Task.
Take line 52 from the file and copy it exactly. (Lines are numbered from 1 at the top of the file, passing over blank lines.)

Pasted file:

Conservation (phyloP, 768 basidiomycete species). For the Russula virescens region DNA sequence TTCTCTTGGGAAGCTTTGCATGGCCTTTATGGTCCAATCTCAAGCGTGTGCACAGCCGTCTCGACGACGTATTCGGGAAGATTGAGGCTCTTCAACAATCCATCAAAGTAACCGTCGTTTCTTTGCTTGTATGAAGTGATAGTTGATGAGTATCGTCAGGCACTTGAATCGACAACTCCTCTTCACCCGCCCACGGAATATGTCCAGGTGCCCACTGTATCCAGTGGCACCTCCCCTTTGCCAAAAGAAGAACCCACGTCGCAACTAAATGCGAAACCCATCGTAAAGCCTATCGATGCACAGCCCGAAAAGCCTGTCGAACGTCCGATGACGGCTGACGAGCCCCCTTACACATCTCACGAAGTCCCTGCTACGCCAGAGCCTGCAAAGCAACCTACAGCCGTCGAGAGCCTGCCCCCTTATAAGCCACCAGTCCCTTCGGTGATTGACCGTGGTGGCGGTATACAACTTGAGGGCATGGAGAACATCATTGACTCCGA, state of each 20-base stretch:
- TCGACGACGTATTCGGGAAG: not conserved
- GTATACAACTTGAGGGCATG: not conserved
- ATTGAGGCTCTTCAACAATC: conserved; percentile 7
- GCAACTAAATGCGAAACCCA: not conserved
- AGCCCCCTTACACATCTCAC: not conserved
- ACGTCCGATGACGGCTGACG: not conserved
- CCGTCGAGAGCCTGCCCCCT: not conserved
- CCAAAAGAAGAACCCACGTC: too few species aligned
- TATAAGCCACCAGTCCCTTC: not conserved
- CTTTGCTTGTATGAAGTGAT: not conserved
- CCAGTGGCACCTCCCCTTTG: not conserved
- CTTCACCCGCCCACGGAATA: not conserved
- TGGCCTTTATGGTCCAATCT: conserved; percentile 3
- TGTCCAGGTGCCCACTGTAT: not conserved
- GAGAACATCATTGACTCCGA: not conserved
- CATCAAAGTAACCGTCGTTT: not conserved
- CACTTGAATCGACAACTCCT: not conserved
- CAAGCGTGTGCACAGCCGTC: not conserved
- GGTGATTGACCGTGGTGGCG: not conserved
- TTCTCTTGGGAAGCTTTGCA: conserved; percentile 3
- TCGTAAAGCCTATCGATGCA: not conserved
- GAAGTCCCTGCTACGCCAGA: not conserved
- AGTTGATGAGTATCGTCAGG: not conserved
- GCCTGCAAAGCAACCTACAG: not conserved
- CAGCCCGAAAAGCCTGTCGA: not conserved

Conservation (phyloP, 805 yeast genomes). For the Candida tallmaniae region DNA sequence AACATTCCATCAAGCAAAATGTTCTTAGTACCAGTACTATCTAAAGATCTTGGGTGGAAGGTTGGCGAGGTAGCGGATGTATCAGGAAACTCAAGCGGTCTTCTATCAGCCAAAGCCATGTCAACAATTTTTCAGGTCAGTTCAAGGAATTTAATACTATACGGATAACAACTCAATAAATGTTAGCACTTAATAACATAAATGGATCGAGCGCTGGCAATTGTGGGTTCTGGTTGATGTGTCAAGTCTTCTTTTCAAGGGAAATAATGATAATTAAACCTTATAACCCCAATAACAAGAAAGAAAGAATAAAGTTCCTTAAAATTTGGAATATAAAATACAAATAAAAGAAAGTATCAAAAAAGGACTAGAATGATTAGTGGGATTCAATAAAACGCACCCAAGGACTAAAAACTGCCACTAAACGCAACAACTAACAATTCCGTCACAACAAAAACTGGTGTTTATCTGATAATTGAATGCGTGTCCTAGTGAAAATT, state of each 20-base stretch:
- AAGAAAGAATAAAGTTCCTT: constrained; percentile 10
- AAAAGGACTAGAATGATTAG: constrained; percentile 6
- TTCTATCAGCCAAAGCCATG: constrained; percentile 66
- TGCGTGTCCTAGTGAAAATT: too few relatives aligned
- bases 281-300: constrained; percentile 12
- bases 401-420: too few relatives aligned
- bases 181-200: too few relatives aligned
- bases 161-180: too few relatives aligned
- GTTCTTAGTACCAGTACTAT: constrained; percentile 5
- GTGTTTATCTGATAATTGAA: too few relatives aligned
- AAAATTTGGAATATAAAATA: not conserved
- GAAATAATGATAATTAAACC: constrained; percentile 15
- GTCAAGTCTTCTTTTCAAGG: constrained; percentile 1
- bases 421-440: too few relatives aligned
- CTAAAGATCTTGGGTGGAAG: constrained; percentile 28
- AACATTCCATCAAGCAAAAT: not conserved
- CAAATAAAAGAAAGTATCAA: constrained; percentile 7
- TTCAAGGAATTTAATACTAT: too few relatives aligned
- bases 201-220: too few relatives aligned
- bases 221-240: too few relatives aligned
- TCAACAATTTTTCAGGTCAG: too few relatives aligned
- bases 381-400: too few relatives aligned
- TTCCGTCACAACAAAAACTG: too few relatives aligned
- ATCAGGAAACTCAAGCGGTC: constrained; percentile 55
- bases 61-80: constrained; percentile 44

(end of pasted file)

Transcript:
- bases 61-80: constrained; percentile 44